There are quite a few mistakes commonly made by people in Leonard’s situation. This is just a list of five of those mistakes that are not only easy to make but can result in you being held personally and financially responsible for any decrease in value to the estate caused by your actions (or inactions).

Trying to handle the process on your own OR hiring the wrong people to help you

As Leonard recognized, there are a lot of “do’s & don’ts” involved in selling probate real estate and one misstep can prove to be extremely costly to the personal representative. If you decide that handling everything on your own is a mistake, do not hire the first person you speak with. Ask around, do your research, read reviews, then hire the professional you are certain can handle the task professionally and as quickly as possible.

Selling real estate or other property without legal permission, or before probate

The Personal Representative can ask the court for permission to sell estate assets but that permission but be legally granted before the actual sale is completed. And in the case of real estate, even after permission is granted and an offer is accepted, and a deposit made, it is a conditional contract. That offer must be brought before the court for approval, and an auction is opened to accept a higher bid. Only after the winning bid of that auction is accepted and the purchase price is delivered to the court, can a contract be finalized and a closing formalized for that property.

Leaving probate real estate unattended for any length of time

Uninhabited property that is left unattended or vacant for any length of time becomes a prime target for squatters and vandals. It could also incur damage from animals or storms that may go unnoticed until it becomes a major repair job. This decreases the value of the real estate property and the Personal Representative could find themselves personally liable for that damage.

Incorrectly valuing the assets of the estate

This important step in the process can have a lot of “moving parts”. You may be required to hire a certified appraiser, and to decide which ”value” for real property should be used when listing assets: comparative market value (CMV), tax assessment value, or appraisal. Choosing the wrong method could result in paying additional taxes that you don’t owe.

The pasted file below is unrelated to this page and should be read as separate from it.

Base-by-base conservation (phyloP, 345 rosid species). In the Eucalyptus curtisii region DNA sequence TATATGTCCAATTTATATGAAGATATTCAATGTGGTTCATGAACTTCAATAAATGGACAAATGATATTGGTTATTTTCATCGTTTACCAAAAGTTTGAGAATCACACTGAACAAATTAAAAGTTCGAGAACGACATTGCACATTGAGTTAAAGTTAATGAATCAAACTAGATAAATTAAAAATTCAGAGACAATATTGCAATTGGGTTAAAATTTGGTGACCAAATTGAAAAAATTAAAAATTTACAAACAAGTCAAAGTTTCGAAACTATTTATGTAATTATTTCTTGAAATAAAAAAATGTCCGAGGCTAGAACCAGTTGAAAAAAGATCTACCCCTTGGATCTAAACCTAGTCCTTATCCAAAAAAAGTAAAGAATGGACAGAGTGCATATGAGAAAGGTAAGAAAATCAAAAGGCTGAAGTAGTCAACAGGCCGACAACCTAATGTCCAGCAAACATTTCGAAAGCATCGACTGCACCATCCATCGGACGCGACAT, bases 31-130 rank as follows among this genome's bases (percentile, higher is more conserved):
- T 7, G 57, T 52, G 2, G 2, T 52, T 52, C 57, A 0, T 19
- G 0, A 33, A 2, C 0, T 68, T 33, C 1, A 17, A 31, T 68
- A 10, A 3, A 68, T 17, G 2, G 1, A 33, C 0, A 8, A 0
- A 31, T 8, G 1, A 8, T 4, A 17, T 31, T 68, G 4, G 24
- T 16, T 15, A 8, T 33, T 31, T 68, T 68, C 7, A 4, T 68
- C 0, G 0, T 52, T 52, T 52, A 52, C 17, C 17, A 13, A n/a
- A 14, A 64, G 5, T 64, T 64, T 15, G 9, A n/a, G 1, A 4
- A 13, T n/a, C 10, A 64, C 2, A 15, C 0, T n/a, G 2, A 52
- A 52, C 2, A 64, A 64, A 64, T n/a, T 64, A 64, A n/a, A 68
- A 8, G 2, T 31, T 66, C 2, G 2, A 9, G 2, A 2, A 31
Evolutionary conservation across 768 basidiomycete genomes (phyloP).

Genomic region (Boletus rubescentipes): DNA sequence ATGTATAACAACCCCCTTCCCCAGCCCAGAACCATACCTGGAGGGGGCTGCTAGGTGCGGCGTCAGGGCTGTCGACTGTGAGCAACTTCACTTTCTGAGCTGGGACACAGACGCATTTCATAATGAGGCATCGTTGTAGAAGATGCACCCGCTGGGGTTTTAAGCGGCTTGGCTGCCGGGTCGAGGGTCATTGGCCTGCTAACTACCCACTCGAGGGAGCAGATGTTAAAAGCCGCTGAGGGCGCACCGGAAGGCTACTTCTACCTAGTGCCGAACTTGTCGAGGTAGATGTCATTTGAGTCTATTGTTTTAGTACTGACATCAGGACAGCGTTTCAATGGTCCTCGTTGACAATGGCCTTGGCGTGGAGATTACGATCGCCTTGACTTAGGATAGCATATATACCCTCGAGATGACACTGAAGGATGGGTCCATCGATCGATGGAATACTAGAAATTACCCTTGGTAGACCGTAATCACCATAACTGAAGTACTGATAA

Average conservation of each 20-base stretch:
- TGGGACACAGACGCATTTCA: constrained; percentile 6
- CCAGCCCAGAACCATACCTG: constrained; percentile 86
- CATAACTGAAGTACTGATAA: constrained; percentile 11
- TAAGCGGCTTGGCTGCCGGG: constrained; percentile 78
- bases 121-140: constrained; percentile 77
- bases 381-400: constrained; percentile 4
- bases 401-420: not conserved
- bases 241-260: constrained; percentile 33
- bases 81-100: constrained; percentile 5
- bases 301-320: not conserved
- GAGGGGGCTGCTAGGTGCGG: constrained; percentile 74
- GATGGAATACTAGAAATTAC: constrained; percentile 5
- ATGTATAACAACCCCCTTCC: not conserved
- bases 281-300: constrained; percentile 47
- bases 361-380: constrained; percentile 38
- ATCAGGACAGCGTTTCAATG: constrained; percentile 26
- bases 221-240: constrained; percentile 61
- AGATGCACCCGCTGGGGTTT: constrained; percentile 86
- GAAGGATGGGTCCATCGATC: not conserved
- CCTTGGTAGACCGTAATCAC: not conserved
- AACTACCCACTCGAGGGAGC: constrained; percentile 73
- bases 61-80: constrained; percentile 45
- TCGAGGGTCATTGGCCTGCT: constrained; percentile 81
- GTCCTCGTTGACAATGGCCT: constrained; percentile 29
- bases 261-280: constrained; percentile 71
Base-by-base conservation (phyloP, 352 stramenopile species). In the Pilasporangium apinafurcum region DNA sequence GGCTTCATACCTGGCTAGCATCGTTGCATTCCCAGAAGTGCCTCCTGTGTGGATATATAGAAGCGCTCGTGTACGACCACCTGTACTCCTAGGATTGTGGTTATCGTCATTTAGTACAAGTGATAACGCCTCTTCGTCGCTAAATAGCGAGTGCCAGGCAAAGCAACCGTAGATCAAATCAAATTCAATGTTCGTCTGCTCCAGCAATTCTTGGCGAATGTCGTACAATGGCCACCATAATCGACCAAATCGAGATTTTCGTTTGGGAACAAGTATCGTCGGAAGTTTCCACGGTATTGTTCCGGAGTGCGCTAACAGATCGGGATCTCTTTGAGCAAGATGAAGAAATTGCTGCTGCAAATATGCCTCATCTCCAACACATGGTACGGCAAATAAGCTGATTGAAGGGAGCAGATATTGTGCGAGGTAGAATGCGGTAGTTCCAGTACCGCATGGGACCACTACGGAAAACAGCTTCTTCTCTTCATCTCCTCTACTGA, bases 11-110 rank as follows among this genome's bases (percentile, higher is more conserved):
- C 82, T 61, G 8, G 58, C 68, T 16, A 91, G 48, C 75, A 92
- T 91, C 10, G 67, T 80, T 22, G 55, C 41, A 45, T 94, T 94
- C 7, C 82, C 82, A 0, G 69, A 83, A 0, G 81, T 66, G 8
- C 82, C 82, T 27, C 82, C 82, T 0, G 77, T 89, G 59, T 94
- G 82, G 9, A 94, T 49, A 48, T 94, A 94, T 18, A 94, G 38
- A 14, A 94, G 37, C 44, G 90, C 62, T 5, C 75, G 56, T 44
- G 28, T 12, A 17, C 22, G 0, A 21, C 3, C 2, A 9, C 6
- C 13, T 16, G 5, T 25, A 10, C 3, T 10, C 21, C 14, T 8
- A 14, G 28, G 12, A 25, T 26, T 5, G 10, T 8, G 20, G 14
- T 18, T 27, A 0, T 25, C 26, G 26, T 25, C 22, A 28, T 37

Making state payments incorrectly/in the wrong order

In Maryland, there is a very specific order in which payments are to be made from the estate, beginning with fees that are owed to the Register of Wills, ending with “other claims” and family allowance and taxes owed by the decedent somewhere in the middle of the list. Making those payments out of order can place personal financial responsibility for payment on the Personal Representative.


Calling upon our vast network of professionals, we were able to connect Leonard with a skilled and trusted probate attorney who could walk him through the process and take care of the legalities. We placed an offer on the property and eventually ended up successfully purchasing it. Because we buy houses in just about any condition, we were able to offer Leonard a fair price even though several repairs and improvements needed to be made on the house. Yes, selling probate real estate in Maryland is a complicated and lengthy process. Letting us help you navigate the process can save you stress, time, and ultimately money.